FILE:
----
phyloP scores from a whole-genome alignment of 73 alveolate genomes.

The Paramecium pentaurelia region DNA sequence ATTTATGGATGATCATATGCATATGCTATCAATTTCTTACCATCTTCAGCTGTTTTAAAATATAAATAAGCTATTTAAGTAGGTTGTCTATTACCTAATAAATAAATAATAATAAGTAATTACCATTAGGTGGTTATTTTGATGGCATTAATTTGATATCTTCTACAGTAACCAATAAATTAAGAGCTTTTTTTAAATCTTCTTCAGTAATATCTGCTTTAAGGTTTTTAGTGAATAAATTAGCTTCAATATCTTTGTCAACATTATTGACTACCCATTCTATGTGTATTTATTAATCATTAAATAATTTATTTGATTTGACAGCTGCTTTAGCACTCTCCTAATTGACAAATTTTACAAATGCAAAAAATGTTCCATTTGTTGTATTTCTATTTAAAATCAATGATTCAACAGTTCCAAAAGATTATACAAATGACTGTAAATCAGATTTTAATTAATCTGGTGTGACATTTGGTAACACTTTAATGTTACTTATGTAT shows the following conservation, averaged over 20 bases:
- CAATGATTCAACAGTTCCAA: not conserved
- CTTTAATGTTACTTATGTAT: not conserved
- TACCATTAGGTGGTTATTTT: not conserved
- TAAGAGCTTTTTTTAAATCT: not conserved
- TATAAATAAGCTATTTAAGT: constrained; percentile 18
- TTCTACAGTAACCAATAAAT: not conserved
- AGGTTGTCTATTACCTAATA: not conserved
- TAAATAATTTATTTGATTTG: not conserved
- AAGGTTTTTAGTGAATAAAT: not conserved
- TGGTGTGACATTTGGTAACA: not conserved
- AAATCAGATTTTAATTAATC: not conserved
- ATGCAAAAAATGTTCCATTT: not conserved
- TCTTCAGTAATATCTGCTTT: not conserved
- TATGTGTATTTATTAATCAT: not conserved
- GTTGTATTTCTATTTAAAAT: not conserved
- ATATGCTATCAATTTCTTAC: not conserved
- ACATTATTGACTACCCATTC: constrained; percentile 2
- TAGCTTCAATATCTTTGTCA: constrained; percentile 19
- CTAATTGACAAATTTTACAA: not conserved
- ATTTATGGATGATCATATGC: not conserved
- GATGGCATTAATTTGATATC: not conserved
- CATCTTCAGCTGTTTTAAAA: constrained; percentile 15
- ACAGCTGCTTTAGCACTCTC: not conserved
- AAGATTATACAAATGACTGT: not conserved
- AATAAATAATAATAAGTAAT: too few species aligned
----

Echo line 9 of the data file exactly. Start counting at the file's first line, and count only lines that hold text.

- AGGTTGTCTATTACCTAATA: not conserved